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President Barack Obama waves to supporters as he arrives at the Charlotte/Douglas International Airport for the Democratic National Convention in Charlotte, N.C.
President Barack Obama has canceled plans for an outdoor convention speech and has moved the Democratic convention's final night inside, citing the possibility of severe weather.
Obama had planned to accept his party's nomination in an outdoor football stadium before a crowd of up to 74,000 people. But Obama officials said forecasters have predicted severe thunderstorms Thursday in the 9 p.m. to 10 p.m. hour, raising concerns about the safety of supporters, volunteers, staff members and law enforcement.
Officials said Thursday's entire program would be moved indoors, including Vice President Joe Biden's speech. The events will be held at the Time Warner Cable Arena, the site of the first two days of the convention proceedings.
Obama will speak to about 15,000 people gathered in the arena Thursday, a far smaller audience than had been expected at the outdoor stadium.
Democrats were warily watching the weather all week. Their worst case scenario was a last-minute cancellation that would strand tens of thousands of people, many of whom had planned to arrive by the busload in the middle of the storm with no place to go.
Obama's team, locked in a tight race with Republican Mitt Romney in this Southern battleground state, determined that wasn't worth the political risk.
Democrats were also worried about the possibility of anti-Obama hecklers acquiring some of the free tickets to the event and disrupting the president's speech. The move indoors limits that possibility because most of those in the crowd will be official convention participants.
Republicans, who canceled the first day of their convention due to weather in Tampa, Fla., accused Democrats of downgrading their events because of low enthusiasm.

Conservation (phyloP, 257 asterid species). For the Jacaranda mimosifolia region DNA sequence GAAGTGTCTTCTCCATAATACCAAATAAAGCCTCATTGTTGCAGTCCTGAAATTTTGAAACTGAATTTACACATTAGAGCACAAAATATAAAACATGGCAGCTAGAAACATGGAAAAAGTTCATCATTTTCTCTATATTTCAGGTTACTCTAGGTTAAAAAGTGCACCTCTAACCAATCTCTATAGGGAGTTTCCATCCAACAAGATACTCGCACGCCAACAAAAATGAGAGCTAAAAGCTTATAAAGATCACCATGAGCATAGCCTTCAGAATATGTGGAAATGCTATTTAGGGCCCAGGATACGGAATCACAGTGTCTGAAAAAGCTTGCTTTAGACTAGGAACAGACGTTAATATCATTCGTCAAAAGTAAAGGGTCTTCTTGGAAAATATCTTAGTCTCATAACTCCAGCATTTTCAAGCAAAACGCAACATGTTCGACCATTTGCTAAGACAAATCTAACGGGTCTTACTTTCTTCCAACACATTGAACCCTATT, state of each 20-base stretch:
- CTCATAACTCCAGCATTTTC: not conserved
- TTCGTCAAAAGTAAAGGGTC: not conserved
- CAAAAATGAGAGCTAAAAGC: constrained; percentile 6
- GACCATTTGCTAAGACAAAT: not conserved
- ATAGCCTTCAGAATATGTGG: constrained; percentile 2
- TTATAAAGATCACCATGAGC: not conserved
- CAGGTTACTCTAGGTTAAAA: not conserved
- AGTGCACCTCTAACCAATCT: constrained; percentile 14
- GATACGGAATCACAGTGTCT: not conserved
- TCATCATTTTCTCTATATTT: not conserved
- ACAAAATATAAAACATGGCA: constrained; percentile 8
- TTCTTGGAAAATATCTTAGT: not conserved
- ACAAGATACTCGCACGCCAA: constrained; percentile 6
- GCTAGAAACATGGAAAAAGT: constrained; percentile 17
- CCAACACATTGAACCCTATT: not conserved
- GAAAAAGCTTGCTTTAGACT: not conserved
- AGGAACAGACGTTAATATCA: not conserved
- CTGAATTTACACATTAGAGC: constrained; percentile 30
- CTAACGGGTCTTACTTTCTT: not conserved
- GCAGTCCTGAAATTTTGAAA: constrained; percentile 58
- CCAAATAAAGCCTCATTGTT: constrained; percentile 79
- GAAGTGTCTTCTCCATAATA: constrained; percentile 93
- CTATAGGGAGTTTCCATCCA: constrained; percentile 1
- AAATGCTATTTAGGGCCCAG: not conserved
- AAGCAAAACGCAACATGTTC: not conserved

"After promising to hold the event at Bank of America stadium rain or shine, suddenly Team Obama is moving inside after questions about enthusiasm for the event," said Kirsten Kukowski, spokeswoman for the Republican National Committee. "What's the real forecast for the speech? Forty percent chance of lies and scattered excuses."
Democrats insisted the decision was based strictly on the weather.
Steve Kerrigan, who heads the Democratic convention, said more than 65,000 people had signed up for credentials to attend the outdoor speech but now could not be accommodated because of the smaller venue. He said organizers were encouraging those credential holders and "Americans across the country to continue to come together with their friends and neighbors to watch and participate in history."
Kerrigan said Obama would speak to those credential holders on a national conference call Thursday afternoon. "We will work with the campaign to ensure that those unable to attend tomorrow's event will be invited to see the president between now and Election Day," he said.
The president arrived in Charlotte on Wednesday afternoon. His departure from Washington was slightly delayed by a thunderstorm.
Forecasts for Thursday night in Charlotte had been improving all through the week. The National Weather Service said Wednesday morning that there is a 40 percent chance of thunderstorms in the afternoon, but it would drop to 20 percent by the time the president was scheduled to speak in the 10 p.m. hour.
But there was still no guarantee of good weather for Obama's speech.
"We're dealing with a warm, unstable air mass, so you can never absolutely say it's not going to rain or storm," said National Weather Service meteorologist Bryan McAvoy.
It has rained every day since Saturday in Charlotte. Strong storms brought downpours of nearly an inch Monday and Tuesday.
Jan Bauer, a delegate from Ames, Iowa, said she was thrilled about the move 'because it's not very comfortable sitting in the rain."
The move also helps Obama avoid comparisons to 2008, when he accepted the Democratic nomination before a capacity crowd of 84,000 people at an outdoor football stadium in Denver. Democrats had been fretting for months that the president might not be able to fill the slightly smaller stadium this time around.
Obama's campaign had planned to use the larger public rally as an opportunity to boost voter registration and recruit new volunteers. Those efforts will be hampered by the move indoors, but the campaign still has voter information from the 65,000 people who signed up for credentials.
The venue switch is sure to be a costly letdown, if the 2008 Democratic convention is any guide.
Charlotte convention organizers have been guarded about their expenses and won't have to publicly report them until October. Federal campaign records from the Democratic convention in Denver show that the host committee spent more than $760,000 just to rent the outdoor stadium, not counting all the costs of outfitting it for Obama's acceptance speech.
The dual venues also doubled the cost of covering the Charlotte convention for most news organizations.